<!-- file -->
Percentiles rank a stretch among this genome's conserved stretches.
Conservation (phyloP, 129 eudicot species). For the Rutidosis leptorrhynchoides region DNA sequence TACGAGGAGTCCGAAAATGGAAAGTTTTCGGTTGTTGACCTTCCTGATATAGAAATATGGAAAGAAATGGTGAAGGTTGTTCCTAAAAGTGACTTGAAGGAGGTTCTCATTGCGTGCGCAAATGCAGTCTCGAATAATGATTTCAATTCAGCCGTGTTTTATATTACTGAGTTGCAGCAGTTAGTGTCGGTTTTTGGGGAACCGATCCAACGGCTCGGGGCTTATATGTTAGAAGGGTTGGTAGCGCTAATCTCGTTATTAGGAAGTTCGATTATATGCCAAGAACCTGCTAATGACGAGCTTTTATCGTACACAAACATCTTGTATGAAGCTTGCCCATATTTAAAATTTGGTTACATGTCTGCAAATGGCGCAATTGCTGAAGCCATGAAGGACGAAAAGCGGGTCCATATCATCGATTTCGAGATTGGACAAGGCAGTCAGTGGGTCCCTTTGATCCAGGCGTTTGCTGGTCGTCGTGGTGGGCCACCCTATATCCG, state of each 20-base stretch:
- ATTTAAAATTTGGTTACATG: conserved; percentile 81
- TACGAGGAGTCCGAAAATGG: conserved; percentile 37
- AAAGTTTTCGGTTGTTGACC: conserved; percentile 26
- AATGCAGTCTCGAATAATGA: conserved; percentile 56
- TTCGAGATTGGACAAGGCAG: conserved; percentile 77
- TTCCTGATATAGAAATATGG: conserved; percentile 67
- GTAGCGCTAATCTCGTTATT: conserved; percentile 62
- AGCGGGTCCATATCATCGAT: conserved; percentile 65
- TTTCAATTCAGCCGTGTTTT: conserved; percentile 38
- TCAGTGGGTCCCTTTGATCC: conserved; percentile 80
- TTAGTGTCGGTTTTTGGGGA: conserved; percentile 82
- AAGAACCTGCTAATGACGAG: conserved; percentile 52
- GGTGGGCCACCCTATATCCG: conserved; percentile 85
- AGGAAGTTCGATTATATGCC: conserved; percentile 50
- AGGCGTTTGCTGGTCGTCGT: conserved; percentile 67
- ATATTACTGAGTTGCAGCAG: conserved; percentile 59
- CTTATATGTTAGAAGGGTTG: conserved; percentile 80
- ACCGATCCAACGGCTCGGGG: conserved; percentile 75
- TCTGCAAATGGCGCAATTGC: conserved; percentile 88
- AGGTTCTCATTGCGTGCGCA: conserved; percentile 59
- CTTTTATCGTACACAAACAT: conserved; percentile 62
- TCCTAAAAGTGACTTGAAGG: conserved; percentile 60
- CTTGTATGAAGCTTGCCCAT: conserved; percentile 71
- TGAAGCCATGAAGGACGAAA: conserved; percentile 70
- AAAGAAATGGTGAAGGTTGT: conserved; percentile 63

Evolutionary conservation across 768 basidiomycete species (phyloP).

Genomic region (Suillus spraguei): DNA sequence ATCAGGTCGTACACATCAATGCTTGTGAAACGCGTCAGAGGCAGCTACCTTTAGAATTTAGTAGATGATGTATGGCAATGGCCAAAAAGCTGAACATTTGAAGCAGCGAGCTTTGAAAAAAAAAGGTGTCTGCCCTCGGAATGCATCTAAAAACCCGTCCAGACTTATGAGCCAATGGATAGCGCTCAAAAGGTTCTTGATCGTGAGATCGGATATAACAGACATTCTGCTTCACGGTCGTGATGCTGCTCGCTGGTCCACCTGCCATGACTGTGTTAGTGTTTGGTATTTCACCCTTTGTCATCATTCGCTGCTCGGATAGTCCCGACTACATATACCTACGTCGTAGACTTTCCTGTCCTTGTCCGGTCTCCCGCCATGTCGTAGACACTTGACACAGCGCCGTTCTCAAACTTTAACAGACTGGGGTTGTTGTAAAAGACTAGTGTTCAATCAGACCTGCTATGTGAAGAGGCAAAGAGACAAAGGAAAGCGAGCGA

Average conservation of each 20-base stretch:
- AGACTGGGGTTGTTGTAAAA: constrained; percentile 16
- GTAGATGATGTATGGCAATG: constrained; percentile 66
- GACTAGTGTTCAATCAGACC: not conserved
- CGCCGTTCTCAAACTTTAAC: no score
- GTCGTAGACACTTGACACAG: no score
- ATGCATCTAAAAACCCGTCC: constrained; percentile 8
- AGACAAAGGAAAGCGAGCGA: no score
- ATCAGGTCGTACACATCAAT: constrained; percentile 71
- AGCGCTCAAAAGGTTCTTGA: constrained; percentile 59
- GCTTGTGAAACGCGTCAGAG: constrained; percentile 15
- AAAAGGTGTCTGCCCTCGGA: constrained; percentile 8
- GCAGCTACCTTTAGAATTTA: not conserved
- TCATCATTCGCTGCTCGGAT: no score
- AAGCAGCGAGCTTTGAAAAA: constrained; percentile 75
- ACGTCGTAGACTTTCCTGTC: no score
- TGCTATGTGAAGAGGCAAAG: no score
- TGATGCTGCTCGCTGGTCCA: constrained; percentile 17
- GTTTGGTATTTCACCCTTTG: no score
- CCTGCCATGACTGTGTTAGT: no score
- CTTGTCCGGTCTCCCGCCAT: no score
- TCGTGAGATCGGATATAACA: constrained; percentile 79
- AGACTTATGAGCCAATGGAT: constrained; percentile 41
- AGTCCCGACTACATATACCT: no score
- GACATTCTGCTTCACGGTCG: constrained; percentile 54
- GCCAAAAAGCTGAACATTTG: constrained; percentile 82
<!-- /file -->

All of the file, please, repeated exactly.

Percentiles rank a stretch among this genome's conserved stretches.
Conservation (phyloP, 129 eudicot species). For the Rutidosis leptorrhynchoides region DNA sequence TACGAGGAGTCCGAAAATGGAAAGTTTTCGGTTGTTGACCTTCCTGATATAGAAATATGGAAAGAAATGGTGAAGGTTGTTCCTAAAAGTGACTTGAAGGAGGTTCTCATTGCGTGCGCAAATGCAGTCTCGAATAATGATTTCAATTCAGCCGTGTTTTATATTACTGAGTTGCAGCAGTTAGTGTCGGTTTTTGGGGAACCGATCCAACGGCTCGGGGCTTATATGTTAGAAGGGTTGGTAGCGCTAATCTCGTTATTAGGAAGTTCGATTATATGCCAAGAACCTGCTAATGACGAGCTTTTATCGTACACAAACATCTTGTATGAAGCTTGCCCATATTTAAAATTTGGTTACATGTCTGCAAATGGCGCAATTGCTGAAGCCATGAAGGACGAAAAGCGGGTCCATATCATCGATTTCGAGATTGGACAAGGCAGTCAGTGGGTCCCTTTGATCCAGGCGTTTGCTGGTCGTCGTGGTGGGCCACCCTATATCCG, state of each 20-base stretch:
- ATTTAAAATTTGGTTACATG: conserved; percentile 81
- TACGAGGAGTCCGAAAATGG: conserved; percentile 37
- AAAGTTTTCGGTTGTTGACC: conserved; percentile 26
- AATGCAGTCTCGAATAATGA: conserved; percentile 56
- TTCGAGATTGGACAAGGCAG: conserved; percentile 77
- TTCCTGATATAGAAATATGG: conserved; percentile 67
- GTAGCGCTAATCTCGTTATT: conserved; percentile 62
- AGCGGGTCCATATCATCGAT: conserved; percentile 65
- TTTCAATTCAGCCGTGTTTT: conserved; percentile 38
- TCAGTGGGTCCCTTTGATCC: conserved; percentile 80
- TTAGTGTCGGTTTTTGGGGA: conserved; percentile 82
- AAGAACCTGCTAATGACGAG: conserved; percentile 52
- GGTGGGCCACCCTATATCCG: conserved; percentile 85
- AGGAAGTTCGATTATATGCC: conserved; percentile 50
- AGGCGTTTGCTGGTCGTCGT: conserved; percentile 67
- ATATTACTGAGTTGCAGCAG: conserved; percentile 59
- CTTATATGTTAGAAGGGTTG: conserved; percentile 80
- ACCGATCCAACGGCTCGGGG: conserved; percentile 75
- TCTGCAAATGGCGCAATTGC: conserved; percentile 88
- AGGTTCTCATTGCGTGCGCA: conserved; percentile 59
- CTTTTATCGTACACAAACAT: conserved; percentile 62
- TCCTAAAAGTGACTTGAAGG: conserved; percentile 60
- CTTGTATGAAGCTTGCCCAT: conserved; percentile 71
- TGAAGCCATGAAGGACGAAA: conserved; percentile 70
- AAAGAAATGGTGAAGGTTGT: conserved; percentile 63

Evolutionary conservation across 768 basidiomycete species (phyloP).

Genomic region (Suillus spraguei): DNA sequence ATCAGGTCGTACACATCAATGCTTGTGAAACGCGTCAGAGGCAGCTACCTTTAGAATTTAGTAGATGATGTATGGCAATGGCCAAAAAGCTGAACATTTGAAGCAGCGAGCTTTGAAAAAAAAAGGTGTCTGCCCTCGGAATGCATCTAAAAACCCGTCCAGACTTATGAGCCAATGGATAGCGCTCAAAAGGTTCTTGATCGTGAGATCGGATATAACAGACATTCTGCTTCACGGTCGTGATGCTGCTCGCTGGTCCACCTGCCATGACTGTGTTAGTGTTTGGTATTTCACCCTTTGTCATCATTCGCTGCTCGGATAGTCCCGACTACATATACCTACGTCGTAGACTTTCCTGTCCTTGTCCGGTCTCCCGCCATGTCGTAGACACTTGACACAGCGCCGTTCTCAAACTTTAACAGACTGGGGTTGTTGTAAAAGACTAGTGTTCAATCAGACCTGCTATGTGAAGAGGCAAAGAGACAAAGGAAAGCGAGCGA

Average conservation of each 20-base stretch:
- AGACTGGGGTTGTTGTAAAA: constrained; percentile 16
- GTAGATGATGTATGGCAATG: constrained; percentile 66
- GACTAGTGTTCAATCAGACC: not conserved
- CGCCGTTCTCAAACTTTAAC: no score
- GTCGTAGACACTTGACACAG: no score
- ATGCATCTAAAAACCCGTCC: constrained; percentile 8
- AGACAAAGGAAAGCGAGCGA: no score
- ATCAGGTCGTACACATCAAT: constrained; percentile 71
- AGCGCTCAAAAGGTTCTTGA: constrained; percentile 59
- GCTTGTGAAACGCGTCAGAG: constrained; percentile 15
- AAAAGGTGTCTGCCCTCGGA: constrained; percentile 8
- GCAGCTACCTTTAGAATTTA: not conserved
- TCATCATTCGCTGCTCGGAT: no score
- AAGCAGCGAGCTTTGAAAAA: constrained; percentile 75
- ACGTCGTAGACTTTCCTGTC: no score
- TGCTATGTGAAGAGGCAAAG: no score
- TGATGCTGCTCGCTGGTCCA: constrained; percentile 17
- GTTTGGTATTTCACCCTTTG: no score
- CCTGCCATGACTGTGTTAGT: no score
- CTTGTCCGGTCTCCCGCCAT: no score
- TCGTGAGATCGGATATAACA: constrained; percentile 79
- AGACTTATGAGCCAATGGAT: constrained; percentile 41
- AGTCCCGACTACATATACCT: no score
- GACATTCTGCTTCACGGTCG: constrained; percentile 54
- GCCAAAAAGCTGAACATTTG: constrained; percentile 82